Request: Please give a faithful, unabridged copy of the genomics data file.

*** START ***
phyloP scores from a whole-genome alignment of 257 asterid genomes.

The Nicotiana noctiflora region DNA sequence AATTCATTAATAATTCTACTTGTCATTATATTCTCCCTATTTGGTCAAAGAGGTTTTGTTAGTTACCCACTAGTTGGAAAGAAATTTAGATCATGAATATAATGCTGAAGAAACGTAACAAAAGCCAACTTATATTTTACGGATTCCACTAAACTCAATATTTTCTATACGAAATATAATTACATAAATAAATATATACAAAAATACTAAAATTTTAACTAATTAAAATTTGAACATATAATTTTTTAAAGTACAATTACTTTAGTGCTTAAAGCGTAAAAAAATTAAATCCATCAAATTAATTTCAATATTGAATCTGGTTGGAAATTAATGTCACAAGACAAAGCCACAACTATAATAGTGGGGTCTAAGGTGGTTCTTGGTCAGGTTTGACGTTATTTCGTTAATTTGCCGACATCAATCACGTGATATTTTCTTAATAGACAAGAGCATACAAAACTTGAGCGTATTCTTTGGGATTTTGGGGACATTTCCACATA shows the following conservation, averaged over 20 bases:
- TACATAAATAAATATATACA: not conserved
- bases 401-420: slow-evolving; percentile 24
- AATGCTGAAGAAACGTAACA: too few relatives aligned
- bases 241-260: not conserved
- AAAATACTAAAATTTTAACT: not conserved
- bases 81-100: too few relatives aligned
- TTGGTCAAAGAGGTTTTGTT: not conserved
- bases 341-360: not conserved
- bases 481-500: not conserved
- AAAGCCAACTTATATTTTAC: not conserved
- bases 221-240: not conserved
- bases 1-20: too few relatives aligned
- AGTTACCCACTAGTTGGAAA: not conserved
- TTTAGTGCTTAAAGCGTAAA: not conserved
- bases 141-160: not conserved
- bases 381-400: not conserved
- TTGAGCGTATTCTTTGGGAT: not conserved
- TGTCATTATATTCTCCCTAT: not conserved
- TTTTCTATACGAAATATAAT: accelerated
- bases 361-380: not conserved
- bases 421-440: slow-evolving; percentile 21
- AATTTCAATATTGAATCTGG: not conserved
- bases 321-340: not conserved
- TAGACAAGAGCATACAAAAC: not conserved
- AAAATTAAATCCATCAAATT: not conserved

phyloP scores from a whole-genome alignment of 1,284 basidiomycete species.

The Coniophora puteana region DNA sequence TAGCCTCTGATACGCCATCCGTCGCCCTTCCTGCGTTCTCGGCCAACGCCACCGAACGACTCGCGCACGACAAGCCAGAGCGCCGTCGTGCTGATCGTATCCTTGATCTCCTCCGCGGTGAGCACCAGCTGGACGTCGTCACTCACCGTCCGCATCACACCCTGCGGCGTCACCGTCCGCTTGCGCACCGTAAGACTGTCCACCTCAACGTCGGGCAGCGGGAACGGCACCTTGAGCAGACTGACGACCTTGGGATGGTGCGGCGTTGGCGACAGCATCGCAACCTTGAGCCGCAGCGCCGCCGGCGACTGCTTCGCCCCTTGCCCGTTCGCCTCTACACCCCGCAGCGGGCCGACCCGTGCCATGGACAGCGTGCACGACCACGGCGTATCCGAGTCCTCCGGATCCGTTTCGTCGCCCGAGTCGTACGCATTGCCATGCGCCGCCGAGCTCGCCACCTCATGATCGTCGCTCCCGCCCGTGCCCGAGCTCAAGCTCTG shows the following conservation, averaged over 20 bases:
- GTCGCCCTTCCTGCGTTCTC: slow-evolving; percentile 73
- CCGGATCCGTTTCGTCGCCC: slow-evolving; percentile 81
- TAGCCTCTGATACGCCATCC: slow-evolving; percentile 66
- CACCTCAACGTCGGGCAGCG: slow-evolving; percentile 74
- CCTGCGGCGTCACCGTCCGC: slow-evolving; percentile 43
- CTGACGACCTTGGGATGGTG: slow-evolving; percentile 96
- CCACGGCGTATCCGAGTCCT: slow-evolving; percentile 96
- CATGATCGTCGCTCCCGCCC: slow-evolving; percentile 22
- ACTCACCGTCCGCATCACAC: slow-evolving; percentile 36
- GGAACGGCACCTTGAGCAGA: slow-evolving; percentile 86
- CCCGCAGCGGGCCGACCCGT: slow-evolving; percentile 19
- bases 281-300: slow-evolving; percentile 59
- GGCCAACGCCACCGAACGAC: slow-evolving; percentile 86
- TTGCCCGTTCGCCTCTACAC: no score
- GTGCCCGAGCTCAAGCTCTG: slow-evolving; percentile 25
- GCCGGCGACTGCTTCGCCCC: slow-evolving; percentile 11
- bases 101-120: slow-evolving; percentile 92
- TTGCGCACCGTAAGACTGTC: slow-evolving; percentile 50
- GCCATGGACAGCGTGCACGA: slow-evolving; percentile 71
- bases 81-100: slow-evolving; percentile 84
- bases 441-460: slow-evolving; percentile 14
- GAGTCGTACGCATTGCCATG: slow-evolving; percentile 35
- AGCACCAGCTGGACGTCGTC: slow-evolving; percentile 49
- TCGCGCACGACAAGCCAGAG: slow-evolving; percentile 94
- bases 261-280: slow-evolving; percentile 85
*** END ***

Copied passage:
phyloP scores from a whole-genome alignment of 257 asterid genomes.

The Nicotiana noctiflora region DNA sequence AATTCATTAATAATTCTACTTGTCATTATATTCTCCCTATTTGGTCAAAGAGGTTTTGTTAGTTACCCACTAGTTGGAAAGAAATTTAGATCATGAATATAATGCTGAAGAAACGTAACAAAAGCCAACTTATATTTTACGGATTCCACTAAACTCAATATTTTCTATACGAAATATAATTACATAAATAAATATATACAAAAATACTAAAATTTTAACTAATTAAAATTTGAACATATAATTTTTTAAAGTACAATTACTTTAGTGCTTAAAGCGTAAAAAAATTAAATCCATCAAATTAATTTCAATATTGAATCTGGTTGGAAATTAATGTCACAAGACAAAGCCACAACTATAATAGTGGGGTCTAAGGTGGTTCTTGGTCAGGTTTGACGTTATTTCGTTAATTTGCCGACATCAATCACGTGATATTTTCTTAATAGACAAGAGCATACAAAACTTGAGCGTATTCTTTGGGATTTTGGGGACATTTCCACATA shows the following conservation, averaged over 20 bases:
- TACATAAATAAATATATACA: not conserved
- bases 401-420: slow-evolving; percentile 24
- AATGCTGAAGAAACGTAACA: too few relatives aligned
- bases 241-260: not conserved
- AAAATACTAAAATTTTAACT: not conserved
- bases 81-100: too few relatives aligned
- TTGGTCAAAGAGGTTTTGTT: not conserved
- bases 341-360: not conserved
- bases 481-500: not conserved
- AAAGCCAACTTATATTTTAC: not conserved
- bases 221-240: not conserved
- bases 1-20: too few relatives aligned
- AGTTACCCACTAGTTGGAAA: not conserved
- TTTAGTGCTTAAAGCGTAAA: not conserved
- bases 141-160: not conserved
- bases 381-400: not conserved
- TTGAGCGTATTCTTTGGGAT: not conserved
- TGTCATTATATTCTCCCTAT: not conserved
- TTTTCTATACGAAATATAAT: accelerated
- bases 361-380: not conserved
- bases 421-440: slow-evolving; percentile 21
- AATTTCAATATTGAATCTGG: not conserved
- bases 321-340: not conserved
- TAGACAAGAGCATACAAAAC: not conserved
- AAAATTAAATCCATCAAATT: not conserved

phyloP scores from a whole-genome alignment of 1,284 basidiomycete species.

The Coniophora puteana region DNA sequence TAGCCTCTGATACGCCATCCGTCGCCCTTCCTGCGTTCTCGGCCAACGCCACCGAACGACTCGCGCACGACAAGCCAGAGCGCCGTCGTGCTGATCGTATCCTTGATCTCCTCCGCGGTGAGCACCAGCTGGACGTCGTCACTCACCGTCCGCATCACACCCTGCGGCGTCACCGTCCGCTTGCGCACCGTAAGACTGTCCACCTCAACGTCGGGCAGCGGGAACGGCACCTTGAGCAGACTGACGACCTTGGGATGGTGCGGCGTTGGCGACAGCATCGCAACCTTGAGCCGCAGCGCCGCCGGCGACTGCTTCGCCCCTTGCCCGTTCGCCTCTACACCCCGCAGCGGGCCGACCCGTGCCATGGACAGCGTGCACGACCACGGCGTATCCGAGTCCTCCGGATCCGTTTCGTCGCCCGAGTCGTACGCATTGCCATGCGCCGCCGAGCTCGCCACCTCATGATCGTCGCTCCCGCCCGTGCCCGAGCTCAAGCTCTG shows the following conservation, averaged over 20 bases:
- GTCGCCCTTCCTGCGTTCTC: slow-evolving; percentile 73
- CCGGATCCGTTTCGTCGCCC: slow-evolving; percentile 81
- TAGCCTCTGATACGCCATCC: slow-evolving; percentile 66
- CACCTCAACGTCGGGCAGCG: slow-evolving; percentile 74
- CCTGCGGCGTCACCGTCCGC: slow-evolving; percentile 43
- CTGACGACCTTGGGATGGTG: slow-evolving; percentile 96
- CCACGGCGTATCCGAGTCCT: slow-evolving; percentile 96
- CATGATCGTCGCTCCCGCCC: slow-evolving; percentile 22
- ACTCACCGTCCGCATCACAC: slow-evolving; percentile 36
- GGAACGGCACCTTGAGCAGA: slow-evolving; percentile 86
- CCCGCAGCGGGCCGACCCGT: slow-evolving; percentile 19
- bases 281-300: slow-evolving; percentile 59
- GGCCAACGCCACCGAACGAC: slow-evolving; percentile 86
- TTGCCCGTTCGCCTCTACAC: no score
- GTGCCCGAGCTCAAGCTCTG: slow-evolving; percentile 25
- GCCGGCGACTGCTTCGCCCC: slow-evolving; percentile 11
- bases 101-120: slow-evolving; percentile 92
- TTGCGCACCGTAAGACTGTC: slow-evolving; percentile 50
- GCCATGGACAGCGTGCACGA: slow-evolving; percentile 71
- bases 81-100: slow-evolving; percentile 84
- bases 441-460: slow-evolving; percentile 14
- GAGTCGTACGCATTGCCATG: slow-evolving; percentile 35
- AGCACCAGCTGGACGTCGTC: slow-evolving; percentile 49
- TCGCGCACGACAAGCCAGAG: slow-evolving; percentile 94
- bases 261-280: slow-evolving; percentile 85